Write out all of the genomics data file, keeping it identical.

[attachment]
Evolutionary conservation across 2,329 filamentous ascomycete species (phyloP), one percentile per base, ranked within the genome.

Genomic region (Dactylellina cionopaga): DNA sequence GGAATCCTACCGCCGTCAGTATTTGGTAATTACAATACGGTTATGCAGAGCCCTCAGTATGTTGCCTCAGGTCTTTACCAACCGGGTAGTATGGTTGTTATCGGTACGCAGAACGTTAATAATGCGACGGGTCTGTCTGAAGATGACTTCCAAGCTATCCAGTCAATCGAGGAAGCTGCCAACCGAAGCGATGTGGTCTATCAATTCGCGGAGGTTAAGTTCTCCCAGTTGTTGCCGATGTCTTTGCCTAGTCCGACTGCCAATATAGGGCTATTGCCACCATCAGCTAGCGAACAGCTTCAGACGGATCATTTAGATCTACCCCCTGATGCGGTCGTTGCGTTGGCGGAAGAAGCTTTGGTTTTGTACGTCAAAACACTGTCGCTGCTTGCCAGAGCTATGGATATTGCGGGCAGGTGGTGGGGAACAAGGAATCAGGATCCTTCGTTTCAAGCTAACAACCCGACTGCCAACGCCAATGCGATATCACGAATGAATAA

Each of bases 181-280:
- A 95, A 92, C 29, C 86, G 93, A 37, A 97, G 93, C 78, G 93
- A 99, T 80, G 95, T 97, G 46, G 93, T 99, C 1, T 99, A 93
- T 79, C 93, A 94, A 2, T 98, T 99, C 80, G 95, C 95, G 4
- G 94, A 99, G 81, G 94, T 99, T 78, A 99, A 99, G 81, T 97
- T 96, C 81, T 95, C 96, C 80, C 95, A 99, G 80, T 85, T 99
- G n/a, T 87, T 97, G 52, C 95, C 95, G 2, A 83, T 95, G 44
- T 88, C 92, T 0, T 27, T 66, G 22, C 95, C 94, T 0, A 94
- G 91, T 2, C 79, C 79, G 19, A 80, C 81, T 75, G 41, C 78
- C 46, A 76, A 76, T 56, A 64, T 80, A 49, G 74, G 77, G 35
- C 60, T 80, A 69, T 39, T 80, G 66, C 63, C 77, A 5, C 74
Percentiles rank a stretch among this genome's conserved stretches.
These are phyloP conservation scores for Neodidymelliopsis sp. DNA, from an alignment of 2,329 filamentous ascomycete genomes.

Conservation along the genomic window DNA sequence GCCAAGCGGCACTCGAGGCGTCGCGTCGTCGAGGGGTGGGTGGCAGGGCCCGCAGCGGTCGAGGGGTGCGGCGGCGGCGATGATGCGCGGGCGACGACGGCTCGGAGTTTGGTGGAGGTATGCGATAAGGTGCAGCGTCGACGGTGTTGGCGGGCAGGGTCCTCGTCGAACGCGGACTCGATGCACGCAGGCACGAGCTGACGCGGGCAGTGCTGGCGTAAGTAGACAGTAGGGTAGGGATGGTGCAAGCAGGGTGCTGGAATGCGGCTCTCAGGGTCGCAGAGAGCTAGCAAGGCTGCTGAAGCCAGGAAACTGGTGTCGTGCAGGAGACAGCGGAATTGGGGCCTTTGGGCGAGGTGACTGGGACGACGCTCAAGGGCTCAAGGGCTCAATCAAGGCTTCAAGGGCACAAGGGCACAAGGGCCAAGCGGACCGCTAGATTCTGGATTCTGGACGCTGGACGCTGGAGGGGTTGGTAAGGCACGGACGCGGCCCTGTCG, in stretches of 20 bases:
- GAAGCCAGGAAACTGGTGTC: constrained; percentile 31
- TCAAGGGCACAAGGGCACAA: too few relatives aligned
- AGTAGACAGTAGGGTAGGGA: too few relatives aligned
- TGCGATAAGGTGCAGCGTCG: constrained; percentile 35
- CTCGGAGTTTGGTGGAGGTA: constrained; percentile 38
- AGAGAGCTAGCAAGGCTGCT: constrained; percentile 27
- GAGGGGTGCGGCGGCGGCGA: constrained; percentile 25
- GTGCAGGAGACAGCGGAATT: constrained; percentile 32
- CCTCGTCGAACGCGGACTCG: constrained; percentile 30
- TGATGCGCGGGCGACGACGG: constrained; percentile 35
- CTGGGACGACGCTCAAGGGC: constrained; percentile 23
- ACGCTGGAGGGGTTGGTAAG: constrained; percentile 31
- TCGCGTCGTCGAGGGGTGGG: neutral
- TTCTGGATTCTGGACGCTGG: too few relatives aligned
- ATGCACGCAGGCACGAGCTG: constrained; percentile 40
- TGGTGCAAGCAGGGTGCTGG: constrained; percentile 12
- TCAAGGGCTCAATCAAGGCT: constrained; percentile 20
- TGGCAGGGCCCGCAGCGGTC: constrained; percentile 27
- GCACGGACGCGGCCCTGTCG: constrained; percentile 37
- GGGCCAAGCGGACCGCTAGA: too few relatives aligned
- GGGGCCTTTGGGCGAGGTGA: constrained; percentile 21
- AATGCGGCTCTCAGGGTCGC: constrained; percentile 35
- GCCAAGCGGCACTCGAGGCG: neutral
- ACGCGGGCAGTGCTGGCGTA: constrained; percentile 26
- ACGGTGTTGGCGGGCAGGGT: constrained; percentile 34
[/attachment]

Evolutionary conservation across 2,329 filamentous ascomycete species (phyloP), one percentile per base, ranked within the genome.

Genomic region (Dactylellina cionopaga): DNA sequence GGAATCCTACCGCCGTCAGTATTTGGTAATTACAATACGGTTATGCAGAGCCCTCAGTATGTTGCCTCAGGTCTTTACCAACCGGGTAGTATGGTTGTTATCGGTACGCAGAACGTTAATAATGCGACGGGTCTGTCTGAAGATGACTTCCAAGCTATCCAGTCAATCGAGGAAGCTGCCAACCGAAGCGATGTGGTCTATCAATTCGCGGAGGTTAAGTTCTCCCAGTTGTTGCCGATGTCTTTGCCTAGTCCGACTGCCAATATAGGGCTATTGCCACCATCAGCTAGCGAACAGCTTCAGACGGATCATTTAGATCTACCCCCTGATGCGGTCGTTGCGTTGGCGGAAGAAGCTTTGGTTTTGTACGTCAAAACACTGTCGCTGCTTGCCAGAGCTATGGATATTGCGGGCAGGTGGTGGGGAACAAGGAATCAGGATCCTTCGTTTCAAGCTAACAACCCGACTGCCAACGCCAATGCGATATCACGAATGAATAA

Each of bases 181-280:
- A 95, A 92, C 29, C 86, G 93, A 37, A 97, G 93, C 78, G 93
- A 99, T 80, G 95, T 97, G 46, G 93, T 99, C 1, T 99, A 93
- T 79, C 93, A 94, A 2, T 98, T 99, C 80, G 95, C 95, G 4
- G 94, A 99, G 81, G 94, T 99, T 78, A 99, A 99, G 81, T 97
- T 96, C 81, T 95, C 96, C 80, C 95, A 99, G 80, T 85, T 99
- G n/a, T 87, T 97, G 52, C 95, C 95, G 2, A 83, T 95, G 44
- T 88, C 92, T 0, T 27, T 66, G 22, C 95, C 94, T 0, A 94
- G 91, T 2, C 79, C 79, G 19, A 80, C 81, T 75, G 41, C 78
- C 46, A 76, A 76, T 56, A 64, T 80, A 49, G 74, G 77, G 35
- C 60, T 80, A 69, T 39, T 80, G 66, C 63, C 77, A 5, C 74
Percentiles rank a stretch among this genome's conserved stretches.
These are phyloP conservation scores for Neodidymelliopsis sp. DNA, from an alignment of 2,329 filamentous ascomycete genomes.

Conservation along the genomic window DNA sequence GCCAAGCGGCACTCGAGGCGTCGCGTCGTCGAGGGGTGGGTGGCAGGGCCCGCAGCGGTCGAGGGGTGCGGCGGCGGCGATGATGCGCGGGCGACGACGGCTCGGAGTTTGGTGGAGGTATGCGATAAGGTGCAGCGTCGACGGTGTTGGCGGGCAGGGTCCTCGTCGAACGCGGACTCGATGCACGCAGGCACGAGCTGACGCGGGCAGTGCTGGCGTAAGTAGACAGTAGGGTAGGGATGGTGCAAGCAGGGTGCTGGAATGCGGCTCTCAGGGTCGCAGAGAGCTAGCAAGGCTGCTGAAGCCAGGAAACTGGTGTCGTGCAGGAGACAGCGGAATTGGGGCCTTTGGGCGAGGTGACTGGGACGACGCTCAAGGGCTCAAGGGCTCAATCAAGGCTTCAAGGGCACAAGGGCACAAGGGCCAAGCGGACCGCTAGATTCTGGATTCTGGACGCTGGACGCTGGAGGGGTTGGTAAGGCACGGACGCGGCCCTGTCG, in stretches of 20 bases:
- GAAGCCAGGAAACTGGTGTC: constrained; percentile 31
- TCAAGGGCACAAGGGCACAA: too few relatives aligned
- AGTAGACAGTAGGGTAGGGA: too few relatives aligned
- TGCGATAAGGTGCAGCGTCG: constrained; percentile 35
- CTCGGAGTTTGGTGGAGGTA: constrained; percentile 38
- AGAGAGCTAGCAAGGCTGCT: constrained; percentile 27
- GAGGGGTGCGGCGGCGGCGA: constrained; percentile 25
- GTGCAGGAGACAGCGGAATT: constrained; percentile 32
- CCTCGTCGAACGCGGACTCG: constrained; percentile 30
- TGATGCGCGGGCGACGACGG: constrained; percentile 35
- CTGGGACGACGCTCAAGGGC: constrained; percentile 23
- ACGCTGGAGGGGTTGGTAAG: constrained; percentile 31
- TCGCGTCGTCGAGGGGTGGG: neutral
- TTCTGGATTCTGGACGCTGG: too few relatives aligned
- ATGCACGCAGGCACGAGCTG: constrained; percentile 40
- TGGTGCAAGCAGGGTGCTGG: constrained; percentile 12
- TCAAGGGCTCAATCAAGGCT: constrained; percentile 20
- TGGCAGGGCCCGCAGCGGTC: constrained; percentile 27
- GCACGGACGCGGCCCTGTCG: constrained; percentile 37
- GGGCCAAGCGGACCGCTAGA: too few relatives aligned
- GGGGCCTTTGGGCGAGGTGA: constrained; percentile 21
- AATGCGGCTCTCAGGGTCGC: constrained; percentile 35
- GCCAAGCGGCACTCGAGGCG: neutral
- ACGCGGGCAGTGCTGGCGTA: constrained; percentile 26
- ACGGTGTTGGCGGGCAGGGT: constrained; percentile 34